Going Public

In honor of the immense sculptures currently invading the Tate Modern’s Turbine Hall, I decided to head down to the Embarcadero to get a few pics of San Francisco’s own resident monster.

The Tate Modern’s TH.2058 is actually a recreation of one of Louise Bourgeois’ famous arachnid sculptures, crafted by Dominique Gonzalez-Foerster. Crouching Spider, currently squatting on the SF waterfront is an original Bourgeois on loan to the city.

Gonzalez-Foerster was aiming for upping the menace factor by increasing the size of the originals that he patterned his sculptures on by 25%. Crouching Spider would be dwarfed by them, but up close it was still pretty impressive. Few visitors seemed all that intimidated though: no one passed by without taking advantage of a photo op or just stopping to sit and admire.

That same morning over breakfast at Brenda’s (crawfish and cheddar beignets…) my roommate was bemoaning the state of public art in the city. To some extent I agree with her, but I think part of the problem resides not in a lack of will or funds but scattershot PR and advertising. For example, leaving the War Memorial Veterans Building on Van Ness early that afternoon I came across these puzzling looking works in chalk on the sidewalk.

Easy to miss, especially since sidewalk stencil art is a regular past time in the city. They’re a part of a Yerba Buena walking tour program called Ground Scores depicting members of the Ladies’ Philharmonic from the early 20th Century. By calling (415) 294-3627 ext. 529 you can take yourself on a guided walking tour exploring the history of labor unions and the arts in the city.

On the way back from Bourgeois’ spider walking along Market St., this kiosk poster caught my eye.

The images and story are taken from Jennifer K. Wofford’s graphic novel Flor de Manila y San Francisco, which depicts “(s)ix years in the life of Flor Villanueva, Manila to San Francisco.”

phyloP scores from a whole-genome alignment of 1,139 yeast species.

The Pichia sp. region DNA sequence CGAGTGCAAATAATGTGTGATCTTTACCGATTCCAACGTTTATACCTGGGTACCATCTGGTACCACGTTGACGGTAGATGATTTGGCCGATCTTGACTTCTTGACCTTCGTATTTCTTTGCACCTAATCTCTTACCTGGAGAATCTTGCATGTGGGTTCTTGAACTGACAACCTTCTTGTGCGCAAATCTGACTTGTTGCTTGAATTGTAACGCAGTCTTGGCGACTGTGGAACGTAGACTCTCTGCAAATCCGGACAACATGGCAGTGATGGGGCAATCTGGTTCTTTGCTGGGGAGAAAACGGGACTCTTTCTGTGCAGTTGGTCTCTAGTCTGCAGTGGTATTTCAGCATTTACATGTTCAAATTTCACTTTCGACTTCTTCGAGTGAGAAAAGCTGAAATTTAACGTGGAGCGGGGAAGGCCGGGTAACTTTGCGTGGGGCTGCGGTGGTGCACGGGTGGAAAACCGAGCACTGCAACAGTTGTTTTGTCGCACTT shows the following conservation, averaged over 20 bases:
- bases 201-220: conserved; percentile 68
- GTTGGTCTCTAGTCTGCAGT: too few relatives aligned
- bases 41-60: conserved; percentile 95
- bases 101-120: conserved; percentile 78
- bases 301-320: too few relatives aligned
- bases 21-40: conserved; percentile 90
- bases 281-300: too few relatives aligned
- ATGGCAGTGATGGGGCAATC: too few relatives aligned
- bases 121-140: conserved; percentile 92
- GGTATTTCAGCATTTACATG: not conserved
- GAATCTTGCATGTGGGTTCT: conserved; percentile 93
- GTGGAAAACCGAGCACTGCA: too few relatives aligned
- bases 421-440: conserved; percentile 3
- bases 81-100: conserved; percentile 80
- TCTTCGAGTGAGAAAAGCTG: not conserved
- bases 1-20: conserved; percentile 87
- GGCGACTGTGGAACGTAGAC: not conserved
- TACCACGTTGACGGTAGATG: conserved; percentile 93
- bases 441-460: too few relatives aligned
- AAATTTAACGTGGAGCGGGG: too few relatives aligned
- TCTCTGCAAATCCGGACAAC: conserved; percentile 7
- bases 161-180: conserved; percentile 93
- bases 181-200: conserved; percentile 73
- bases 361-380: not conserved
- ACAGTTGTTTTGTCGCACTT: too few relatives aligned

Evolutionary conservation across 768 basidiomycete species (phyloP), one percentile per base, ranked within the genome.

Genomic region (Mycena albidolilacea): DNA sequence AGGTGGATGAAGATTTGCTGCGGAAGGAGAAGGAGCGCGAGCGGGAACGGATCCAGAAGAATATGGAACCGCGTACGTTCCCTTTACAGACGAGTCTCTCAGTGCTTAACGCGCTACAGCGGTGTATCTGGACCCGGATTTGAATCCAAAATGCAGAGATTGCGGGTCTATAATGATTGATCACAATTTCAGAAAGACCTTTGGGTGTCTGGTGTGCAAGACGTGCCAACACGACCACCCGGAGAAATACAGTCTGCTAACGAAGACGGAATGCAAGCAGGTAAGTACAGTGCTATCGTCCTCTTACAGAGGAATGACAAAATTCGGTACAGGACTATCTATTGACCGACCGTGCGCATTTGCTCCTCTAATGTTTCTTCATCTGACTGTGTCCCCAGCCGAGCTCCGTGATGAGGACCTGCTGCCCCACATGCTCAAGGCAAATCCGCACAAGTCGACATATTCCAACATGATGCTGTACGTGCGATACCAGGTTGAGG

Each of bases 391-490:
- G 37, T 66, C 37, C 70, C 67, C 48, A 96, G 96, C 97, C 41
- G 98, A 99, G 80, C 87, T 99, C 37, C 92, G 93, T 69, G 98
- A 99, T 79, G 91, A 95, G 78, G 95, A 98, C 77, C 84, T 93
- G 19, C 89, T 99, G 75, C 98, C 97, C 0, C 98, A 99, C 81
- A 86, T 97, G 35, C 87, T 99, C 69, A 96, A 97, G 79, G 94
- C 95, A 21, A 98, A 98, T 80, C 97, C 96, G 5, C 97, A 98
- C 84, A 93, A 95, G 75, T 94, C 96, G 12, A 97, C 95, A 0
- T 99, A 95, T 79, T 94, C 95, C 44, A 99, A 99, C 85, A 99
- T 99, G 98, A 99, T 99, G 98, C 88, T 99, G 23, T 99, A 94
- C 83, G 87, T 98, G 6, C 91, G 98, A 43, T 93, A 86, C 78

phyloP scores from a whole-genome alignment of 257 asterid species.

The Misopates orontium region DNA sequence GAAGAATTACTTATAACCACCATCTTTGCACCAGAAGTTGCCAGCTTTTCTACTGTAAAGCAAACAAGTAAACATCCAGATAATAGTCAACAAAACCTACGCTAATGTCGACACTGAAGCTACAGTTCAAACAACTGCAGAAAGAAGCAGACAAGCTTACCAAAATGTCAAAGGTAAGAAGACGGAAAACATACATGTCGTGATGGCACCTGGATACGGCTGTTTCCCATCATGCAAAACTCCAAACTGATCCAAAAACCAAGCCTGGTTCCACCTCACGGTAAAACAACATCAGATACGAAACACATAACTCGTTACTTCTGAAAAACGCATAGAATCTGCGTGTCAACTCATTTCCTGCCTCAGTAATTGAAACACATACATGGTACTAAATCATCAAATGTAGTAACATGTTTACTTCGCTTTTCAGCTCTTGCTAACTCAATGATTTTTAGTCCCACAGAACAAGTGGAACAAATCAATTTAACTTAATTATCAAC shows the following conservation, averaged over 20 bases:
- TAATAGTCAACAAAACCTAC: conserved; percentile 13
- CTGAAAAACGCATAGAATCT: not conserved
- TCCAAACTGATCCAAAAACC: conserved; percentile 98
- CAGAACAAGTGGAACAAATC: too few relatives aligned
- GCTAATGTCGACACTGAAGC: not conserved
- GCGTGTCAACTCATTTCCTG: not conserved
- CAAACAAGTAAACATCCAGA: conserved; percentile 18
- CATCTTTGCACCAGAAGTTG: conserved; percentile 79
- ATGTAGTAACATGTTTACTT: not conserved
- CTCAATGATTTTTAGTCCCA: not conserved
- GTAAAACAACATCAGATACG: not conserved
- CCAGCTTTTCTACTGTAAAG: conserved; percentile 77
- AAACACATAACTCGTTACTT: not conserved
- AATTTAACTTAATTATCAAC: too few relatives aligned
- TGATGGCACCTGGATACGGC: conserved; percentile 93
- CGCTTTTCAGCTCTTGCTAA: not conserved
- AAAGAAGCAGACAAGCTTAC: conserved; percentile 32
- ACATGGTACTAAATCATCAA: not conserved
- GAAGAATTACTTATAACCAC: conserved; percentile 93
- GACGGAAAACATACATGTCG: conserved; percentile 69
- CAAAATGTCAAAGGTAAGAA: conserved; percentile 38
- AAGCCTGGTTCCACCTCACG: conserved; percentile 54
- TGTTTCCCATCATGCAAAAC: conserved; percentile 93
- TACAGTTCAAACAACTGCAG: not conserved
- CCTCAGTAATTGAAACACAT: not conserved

The little vignettes in the side panels are particularly moving exploring as they do her experience as she adapts to an alien environment and culture. I had a bit of trouble digging up information on the posters, eventually having to be content with the press release which explains that the works are located on kiosks stretching all the way down Market. Not knowing this, I probably breezed past the rest on my way to BART.

On the BART trip home I picked up an abandoned copy of the Chronicle and discovered that that very day Berkeley was dedicating a new sculpture celebrating the history of the city’s protests. The sculpture was installed on a pedestrian bridge above Interstate 80 so commuters will now have something to stare at as they curse the daily commute. Personally I think it’s something of a monstrosity which reminds me less of the worst examples of Communist monumental sculpture as it does of the nightmare sculpture of Harry Caray outside Wrigley Field in Chicago. For some reason the artist thought it would be a good idea to have faces sprout to life from poor Caray’s legs. It looks like some vision from Dante’s Inferno. As for Berkeley Big People though, it’s very possible I’ll eventually warm up to it. Not having a car though, I have a feeling my sightings will be rather limited.

Postscript: a very thorough and enthralling post devoted to Louise Bourgeois’ life and art can be found over at Joanne Mattera’s Art Blog.


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